Creating a culture of cross-selling requires buy-in across the organisation, especially from senior management. It is important to think carefully about how that buy-in can be cultivated. One way is to shift power. For example, account executives could be given responsibility, on a rotating basis, for leading weekly cross-sales pipeline meetings. This is a simple but highly effective way to embed cross-selling activity into the culture of your organisation.
Trap 7: Too much new product, service or solution training
This is seen by many organisations as the best way to equip non subject matter experts with the confidence and impetus to cross-sell. But it can overwhelm them, having the reverse effect and evoke comments like:
“I’m only comfortable speaking to clients as a subject matter expert. This falls out of my comfort zone and I don’t want to look silly in front of my clients if I don’t have all the answers.”
It can also complicate, what should be a simple first stage in the cross-selling process of igniting interest.
Trap 8: Too much too soon
The first stage in cross-selling mid to high-value services is igniting interest in the idea and gaining commitment to a scheduled online meeting at a future date. Trying to speed up this step, by for example, launching into a full-blown conversation about the additional solution or expanded service, can backfire.
This has implications for the cross-seller. Once your account managers or practitioners understand that their cross-selling job is simply to ignite interest, they will be much more eager to engage. They won’t feel intimidated, knowing that any follow-up will have the support of subject-matter experts. And the opportunities themselves become easily trackable in the pipeline.
Trap 9: Being on the Back Foot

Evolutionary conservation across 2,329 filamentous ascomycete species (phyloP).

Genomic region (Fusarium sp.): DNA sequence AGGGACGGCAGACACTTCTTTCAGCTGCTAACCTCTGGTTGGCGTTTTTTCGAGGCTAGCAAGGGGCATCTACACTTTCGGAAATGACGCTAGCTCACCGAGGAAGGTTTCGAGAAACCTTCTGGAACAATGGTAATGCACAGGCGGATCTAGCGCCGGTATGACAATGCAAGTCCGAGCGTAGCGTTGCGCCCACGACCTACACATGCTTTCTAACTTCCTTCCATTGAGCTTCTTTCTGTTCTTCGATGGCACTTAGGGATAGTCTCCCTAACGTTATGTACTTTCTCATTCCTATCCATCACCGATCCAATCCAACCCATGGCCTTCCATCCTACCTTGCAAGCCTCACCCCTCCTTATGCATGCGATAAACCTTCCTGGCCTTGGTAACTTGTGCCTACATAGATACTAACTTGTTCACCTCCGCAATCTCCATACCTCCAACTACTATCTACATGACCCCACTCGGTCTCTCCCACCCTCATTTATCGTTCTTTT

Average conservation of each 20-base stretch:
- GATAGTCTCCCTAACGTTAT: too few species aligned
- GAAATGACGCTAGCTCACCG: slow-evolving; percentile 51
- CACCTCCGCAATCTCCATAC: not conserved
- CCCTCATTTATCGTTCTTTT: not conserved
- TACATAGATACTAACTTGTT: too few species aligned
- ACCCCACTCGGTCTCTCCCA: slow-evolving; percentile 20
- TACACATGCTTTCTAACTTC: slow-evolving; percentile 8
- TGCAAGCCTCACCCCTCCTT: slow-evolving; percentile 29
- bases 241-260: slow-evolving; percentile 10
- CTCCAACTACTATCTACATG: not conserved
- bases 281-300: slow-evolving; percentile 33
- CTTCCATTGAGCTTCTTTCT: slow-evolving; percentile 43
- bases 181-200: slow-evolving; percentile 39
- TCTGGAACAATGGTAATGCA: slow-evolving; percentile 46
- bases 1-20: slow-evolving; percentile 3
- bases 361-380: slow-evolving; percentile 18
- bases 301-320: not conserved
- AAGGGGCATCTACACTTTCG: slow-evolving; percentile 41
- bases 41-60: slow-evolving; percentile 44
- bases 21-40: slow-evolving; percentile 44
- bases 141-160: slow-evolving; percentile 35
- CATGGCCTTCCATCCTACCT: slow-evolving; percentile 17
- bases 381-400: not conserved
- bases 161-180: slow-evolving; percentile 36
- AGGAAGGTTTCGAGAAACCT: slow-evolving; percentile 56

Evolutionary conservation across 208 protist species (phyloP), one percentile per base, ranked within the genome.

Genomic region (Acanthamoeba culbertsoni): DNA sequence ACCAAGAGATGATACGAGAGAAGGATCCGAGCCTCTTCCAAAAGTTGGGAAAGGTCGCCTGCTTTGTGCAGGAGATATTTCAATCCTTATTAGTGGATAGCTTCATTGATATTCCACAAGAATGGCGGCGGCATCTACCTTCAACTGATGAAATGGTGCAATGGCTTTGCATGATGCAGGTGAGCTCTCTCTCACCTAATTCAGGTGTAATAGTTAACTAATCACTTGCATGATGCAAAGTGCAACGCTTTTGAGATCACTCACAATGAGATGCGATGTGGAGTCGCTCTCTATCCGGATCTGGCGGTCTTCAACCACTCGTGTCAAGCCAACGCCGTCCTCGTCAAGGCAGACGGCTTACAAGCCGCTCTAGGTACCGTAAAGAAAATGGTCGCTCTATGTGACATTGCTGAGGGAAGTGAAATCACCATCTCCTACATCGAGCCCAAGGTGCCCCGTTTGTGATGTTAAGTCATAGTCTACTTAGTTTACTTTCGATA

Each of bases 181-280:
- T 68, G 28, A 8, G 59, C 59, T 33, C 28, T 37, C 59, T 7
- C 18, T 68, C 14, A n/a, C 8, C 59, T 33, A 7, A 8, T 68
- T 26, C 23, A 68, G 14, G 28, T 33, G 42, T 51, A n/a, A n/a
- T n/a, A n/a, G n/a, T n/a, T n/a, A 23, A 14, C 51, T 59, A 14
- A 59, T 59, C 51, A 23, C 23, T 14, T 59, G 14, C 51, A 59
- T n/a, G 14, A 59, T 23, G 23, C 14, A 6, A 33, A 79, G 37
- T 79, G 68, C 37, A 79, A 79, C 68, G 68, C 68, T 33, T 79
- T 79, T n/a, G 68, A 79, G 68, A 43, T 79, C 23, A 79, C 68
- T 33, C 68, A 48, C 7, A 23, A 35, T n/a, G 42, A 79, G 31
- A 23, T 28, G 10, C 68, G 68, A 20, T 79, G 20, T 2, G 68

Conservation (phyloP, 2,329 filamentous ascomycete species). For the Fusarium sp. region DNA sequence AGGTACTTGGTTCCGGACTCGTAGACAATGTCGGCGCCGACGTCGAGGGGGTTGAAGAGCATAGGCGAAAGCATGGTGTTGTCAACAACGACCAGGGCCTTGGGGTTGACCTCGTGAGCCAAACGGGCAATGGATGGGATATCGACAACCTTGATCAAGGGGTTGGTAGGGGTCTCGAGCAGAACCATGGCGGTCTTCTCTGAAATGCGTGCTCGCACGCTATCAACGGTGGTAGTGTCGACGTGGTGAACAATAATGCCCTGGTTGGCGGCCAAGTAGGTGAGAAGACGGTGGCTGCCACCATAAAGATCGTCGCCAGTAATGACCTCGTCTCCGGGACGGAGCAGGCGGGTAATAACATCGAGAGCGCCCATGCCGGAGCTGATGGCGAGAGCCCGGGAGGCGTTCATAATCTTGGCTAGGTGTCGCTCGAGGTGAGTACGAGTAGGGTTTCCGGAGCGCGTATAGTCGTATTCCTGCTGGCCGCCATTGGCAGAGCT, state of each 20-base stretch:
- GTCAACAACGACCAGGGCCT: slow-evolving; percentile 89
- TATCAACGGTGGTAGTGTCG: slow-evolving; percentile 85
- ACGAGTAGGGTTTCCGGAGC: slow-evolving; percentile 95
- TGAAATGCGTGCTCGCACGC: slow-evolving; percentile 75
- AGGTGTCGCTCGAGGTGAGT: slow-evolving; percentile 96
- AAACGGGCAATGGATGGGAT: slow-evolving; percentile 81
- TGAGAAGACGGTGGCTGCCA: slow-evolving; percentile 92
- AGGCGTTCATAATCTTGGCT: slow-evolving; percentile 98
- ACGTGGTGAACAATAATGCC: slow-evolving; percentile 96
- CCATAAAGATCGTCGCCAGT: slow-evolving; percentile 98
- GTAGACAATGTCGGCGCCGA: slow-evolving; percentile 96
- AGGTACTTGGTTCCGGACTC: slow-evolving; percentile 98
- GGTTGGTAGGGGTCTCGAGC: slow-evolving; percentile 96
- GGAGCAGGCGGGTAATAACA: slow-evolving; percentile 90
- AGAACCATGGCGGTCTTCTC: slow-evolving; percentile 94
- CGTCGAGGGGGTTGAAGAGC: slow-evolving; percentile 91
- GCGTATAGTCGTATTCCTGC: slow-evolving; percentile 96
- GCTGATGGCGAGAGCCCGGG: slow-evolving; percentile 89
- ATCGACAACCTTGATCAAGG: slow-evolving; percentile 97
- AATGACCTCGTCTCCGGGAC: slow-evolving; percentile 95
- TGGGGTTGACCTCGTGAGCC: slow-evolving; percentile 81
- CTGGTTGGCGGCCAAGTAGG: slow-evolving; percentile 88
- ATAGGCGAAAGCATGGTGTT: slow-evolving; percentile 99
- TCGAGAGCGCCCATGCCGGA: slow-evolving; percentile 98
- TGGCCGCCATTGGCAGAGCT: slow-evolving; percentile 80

Focussing purely on identifying needs as opposed to igniting interest is a sure-fire way to reduce cross-sales effectiveness. Being a messenger of change, in relation to expanded services as they apply to client objectives, will reap more rewards than relying solely on identifying explicit needs.
Take the matter of Cyber Insurance cover. It could be argued that a client could live without this solution. But it could also be argued that, in the current climate, this is becoming more of a necessity than a luxury. An account executive’s job would be to ignite the client’s interest based on an understanding of potential exposures in the client’s sector and the client’s objectives. They may then explain what similar clients to them are doing and secure an exploratory meeting at a future date.
The client may already have a solution from one of your competitors, so they have no apparent need for cyber cover. The Client Executive’s job in this case would be to ignite the client’s interests by giving them a reason to consider changing and then secure a zoom meeting to discuss this further.
Trap 10: Over-reliance on service and support to generate cross-sales
High-level and consistent service and support is a pre-requisite for good account management. However, it may come as a surprise that cross-sales are not a natural outcome of even the best service. Rather, such sales are inevitably generated through a proactive approach to supporting clients through igniting interest in additional solutions that help them meet their objectives. Account managers must be on the front foot in adding value to client relationships in order to strengthen relationships and fend off the competition.
By doing the opposite of what most big clubs do, Arsenal FC have turned a corner with a fresh approach and a new, young manager culminating in an unprecedented 14th FA Cup championship victory, as well as solidifying their position as North London and London’s finest. Likewise, many organisations would do well by thinking about cross-sales in a completely new way. Underperformance in this area is endemic across the professional services industry. Avoiding the ten traps I have laid out will change that.
Stay Safe, Stay Alert, Happy Prospecting!